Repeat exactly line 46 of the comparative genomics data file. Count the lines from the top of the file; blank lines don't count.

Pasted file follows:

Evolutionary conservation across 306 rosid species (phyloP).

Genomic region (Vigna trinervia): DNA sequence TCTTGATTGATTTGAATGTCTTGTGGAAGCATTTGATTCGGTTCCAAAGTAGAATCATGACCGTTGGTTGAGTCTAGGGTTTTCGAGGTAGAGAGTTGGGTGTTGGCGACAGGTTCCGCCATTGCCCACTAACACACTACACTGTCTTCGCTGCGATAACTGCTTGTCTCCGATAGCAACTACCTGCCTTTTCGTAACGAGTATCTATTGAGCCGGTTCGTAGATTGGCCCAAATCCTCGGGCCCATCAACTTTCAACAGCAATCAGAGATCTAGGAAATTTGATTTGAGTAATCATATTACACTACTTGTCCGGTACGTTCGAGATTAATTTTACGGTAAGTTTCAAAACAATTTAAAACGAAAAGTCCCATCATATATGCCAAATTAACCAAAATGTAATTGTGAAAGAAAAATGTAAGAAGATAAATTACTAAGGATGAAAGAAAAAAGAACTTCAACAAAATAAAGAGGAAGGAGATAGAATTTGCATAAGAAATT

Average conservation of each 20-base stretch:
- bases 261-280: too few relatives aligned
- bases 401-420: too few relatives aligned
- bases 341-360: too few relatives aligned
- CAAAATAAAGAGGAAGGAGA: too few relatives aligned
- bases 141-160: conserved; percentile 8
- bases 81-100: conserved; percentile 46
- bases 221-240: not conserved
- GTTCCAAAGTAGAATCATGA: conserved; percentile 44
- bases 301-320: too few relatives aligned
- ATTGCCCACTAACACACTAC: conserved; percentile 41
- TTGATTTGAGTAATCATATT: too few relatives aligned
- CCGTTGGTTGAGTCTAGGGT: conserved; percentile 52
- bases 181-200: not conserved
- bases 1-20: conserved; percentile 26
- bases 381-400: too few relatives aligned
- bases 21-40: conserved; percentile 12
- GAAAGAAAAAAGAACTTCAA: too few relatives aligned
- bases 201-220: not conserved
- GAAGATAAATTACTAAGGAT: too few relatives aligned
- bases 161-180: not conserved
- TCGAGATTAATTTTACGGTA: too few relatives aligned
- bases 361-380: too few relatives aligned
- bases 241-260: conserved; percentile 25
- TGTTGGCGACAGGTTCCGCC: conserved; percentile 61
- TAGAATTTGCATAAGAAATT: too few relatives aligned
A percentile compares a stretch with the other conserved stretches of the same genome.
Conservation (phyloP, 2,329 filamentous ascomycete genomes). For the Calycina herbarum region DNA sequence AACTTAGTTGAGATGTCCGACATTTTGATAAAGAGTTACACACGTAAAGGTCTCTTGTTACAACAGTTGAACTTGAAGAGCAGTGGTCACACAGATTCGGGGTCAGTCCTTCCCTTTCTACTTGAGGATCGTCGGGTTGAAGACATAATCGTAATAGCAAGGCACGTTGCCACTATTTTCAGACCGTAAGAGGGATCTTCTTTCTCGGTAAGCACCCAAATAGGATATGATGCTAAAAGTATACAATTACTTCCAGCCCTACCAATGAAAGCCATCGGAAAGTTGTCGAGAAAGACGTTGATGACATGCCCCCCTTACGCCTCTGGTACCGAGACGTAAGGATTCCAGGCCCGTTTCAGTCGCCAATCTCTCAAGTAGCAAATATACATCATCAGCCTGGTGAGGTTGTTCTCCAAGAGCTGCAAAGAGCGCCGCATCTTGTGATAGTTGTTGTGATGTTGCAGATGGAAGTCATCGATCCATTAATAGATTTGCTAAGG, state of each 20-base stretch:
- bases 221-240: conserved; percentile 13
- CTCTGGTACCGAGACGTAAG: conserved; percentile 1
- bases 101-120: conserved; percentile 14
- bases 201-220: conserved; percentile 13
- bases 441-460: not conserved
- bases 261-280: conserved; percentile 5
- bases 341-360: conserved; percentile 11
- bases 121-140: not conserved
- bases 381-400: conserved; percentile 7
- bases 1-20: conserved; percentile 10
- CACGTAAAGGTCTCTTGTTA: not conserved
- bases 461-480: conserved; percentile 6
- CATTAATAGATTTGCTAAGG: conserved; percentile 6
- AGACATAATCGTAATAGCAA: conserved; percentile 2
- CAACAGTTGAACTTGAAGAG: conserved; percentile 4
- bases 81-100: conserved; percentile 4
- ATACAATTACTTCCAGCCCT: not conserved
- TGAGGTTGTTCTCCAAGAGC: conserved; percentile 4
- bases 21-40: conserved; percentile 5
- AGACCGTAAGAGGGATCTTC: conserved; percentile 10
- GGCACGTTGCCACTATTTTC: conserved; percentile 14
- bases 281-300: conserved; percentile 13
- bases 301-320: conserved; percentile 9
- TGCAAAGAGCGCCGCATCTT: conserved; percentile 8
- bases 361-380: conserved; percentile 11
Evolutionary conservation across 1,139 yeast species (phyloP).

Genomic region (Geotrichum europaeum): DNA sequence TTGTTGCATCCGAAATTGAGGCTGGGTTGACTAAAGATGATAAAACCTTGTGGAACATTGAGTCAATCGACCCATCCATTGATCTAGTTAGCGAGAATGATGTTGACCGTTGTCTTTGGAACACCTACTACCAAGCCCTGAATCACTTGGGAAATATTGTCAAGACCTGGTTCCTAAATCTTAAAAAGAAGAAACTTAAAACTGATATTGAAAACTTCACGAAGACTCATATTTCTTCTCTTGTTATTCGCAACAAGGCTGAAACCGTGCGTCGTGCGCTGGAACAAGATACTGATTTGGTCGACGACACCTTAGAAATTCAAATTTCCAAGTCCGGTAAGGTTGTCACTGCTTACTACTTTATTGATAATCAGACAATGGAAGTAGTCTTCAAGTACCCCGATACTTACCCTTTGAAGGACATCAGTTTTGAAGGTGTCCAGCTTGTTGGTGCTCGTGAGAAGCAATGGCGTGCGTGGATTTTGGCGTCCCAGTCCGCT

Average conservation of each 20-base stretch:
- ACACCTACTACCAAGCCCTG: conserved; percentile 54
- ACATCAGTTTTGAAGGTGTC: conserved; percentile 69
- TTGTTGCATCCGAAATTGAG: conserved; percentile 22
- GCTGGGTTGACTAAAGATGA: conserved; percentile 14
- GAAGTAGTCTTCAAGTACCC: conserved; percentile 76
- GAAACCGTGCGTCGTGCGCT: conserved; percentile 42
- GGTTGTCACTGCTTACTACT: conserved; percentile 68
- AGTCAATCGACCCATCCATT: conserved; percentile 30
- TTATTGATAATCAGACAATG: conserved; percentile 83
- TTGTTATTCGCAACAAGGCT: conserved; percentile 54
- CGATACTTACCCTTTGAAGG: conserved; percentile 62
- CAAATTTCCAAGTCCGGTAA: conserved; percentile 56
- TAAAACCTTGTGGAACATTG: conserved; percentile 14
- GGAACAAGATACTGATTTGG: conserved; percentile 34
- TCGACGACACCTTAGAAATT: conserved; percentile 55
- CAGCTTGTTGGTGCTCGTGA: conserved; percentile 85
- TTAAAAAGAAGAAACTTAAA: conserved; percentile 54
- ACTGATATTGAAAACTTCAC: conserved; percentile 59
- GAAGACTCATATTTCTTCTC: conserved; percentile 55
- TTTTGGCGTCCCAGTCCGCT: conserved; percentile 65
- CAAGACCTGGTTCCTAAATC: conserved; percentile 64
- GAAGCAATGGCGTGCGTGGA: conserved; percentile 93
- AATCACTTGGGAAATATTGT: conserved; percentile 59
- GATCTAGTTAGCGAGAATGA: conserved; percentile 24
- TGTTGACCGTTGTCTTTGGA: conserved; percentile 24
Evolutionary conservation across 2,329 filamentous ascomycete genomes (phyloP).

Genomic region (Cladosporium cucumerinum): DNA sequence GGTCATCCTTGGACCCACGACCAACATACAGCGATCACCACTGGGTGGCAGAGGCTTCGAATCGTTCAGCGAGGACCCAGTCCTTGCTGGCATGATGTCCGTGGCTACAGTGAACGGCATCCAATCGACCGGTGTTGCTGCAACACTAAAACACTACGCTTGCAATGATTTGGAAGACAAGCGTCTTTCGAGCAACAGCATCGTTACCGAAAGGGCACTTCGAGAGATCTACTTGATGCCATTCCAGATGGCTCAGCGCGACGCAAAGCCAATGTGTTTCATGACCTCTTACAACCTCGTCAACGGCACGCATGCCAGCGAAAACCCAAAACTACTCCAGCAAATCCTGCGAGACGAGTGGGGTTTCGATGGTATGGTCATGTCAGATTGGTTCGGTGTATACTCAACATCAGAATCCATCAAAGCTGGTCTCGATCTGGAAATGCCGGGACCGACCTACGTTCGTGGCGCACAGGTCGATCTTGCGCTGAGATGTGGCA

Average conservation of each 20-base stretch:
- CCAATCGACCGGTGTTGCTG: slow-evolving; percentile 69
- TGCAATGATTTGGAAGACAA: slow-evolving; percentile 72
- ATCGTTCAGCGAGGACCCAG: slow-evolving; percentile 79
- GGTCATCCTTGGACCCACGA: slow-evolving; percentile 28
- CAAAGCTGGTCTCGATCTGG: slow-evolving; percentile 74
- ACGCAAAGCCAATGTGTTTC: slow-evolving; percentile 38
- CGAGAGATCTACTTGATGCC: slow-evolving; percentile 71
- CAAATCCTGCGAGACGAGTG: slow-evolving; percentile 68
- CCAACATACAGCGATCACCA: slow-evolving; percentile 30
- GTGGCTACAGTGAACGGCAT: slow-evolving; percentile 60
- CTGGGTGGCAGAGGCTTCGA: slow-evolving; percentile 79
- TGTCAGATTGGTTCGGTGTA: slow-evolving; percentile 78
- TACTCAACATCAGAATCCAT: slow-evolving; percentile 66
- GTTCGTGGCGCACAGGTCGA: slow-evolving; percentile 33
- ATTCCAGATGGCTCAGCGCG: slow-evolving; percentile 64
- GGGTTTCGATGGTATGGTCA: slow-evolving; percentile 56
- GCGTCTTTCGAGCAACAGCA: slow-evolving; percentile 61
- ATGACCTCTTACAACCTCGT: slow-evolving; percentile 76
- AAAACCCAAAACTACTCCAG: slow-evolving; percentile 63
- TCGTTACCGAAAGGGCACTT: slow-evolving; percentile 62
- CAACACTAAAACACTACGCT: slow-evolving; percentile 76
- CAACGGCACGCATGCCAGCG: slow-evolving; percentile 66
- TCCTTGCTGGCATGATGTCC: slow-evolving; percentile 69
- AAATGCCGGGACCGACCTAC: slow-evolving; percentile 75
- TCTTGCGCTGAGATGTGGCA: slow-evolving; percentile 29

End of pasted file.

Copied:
- bases 81-100: conserved; percentile 4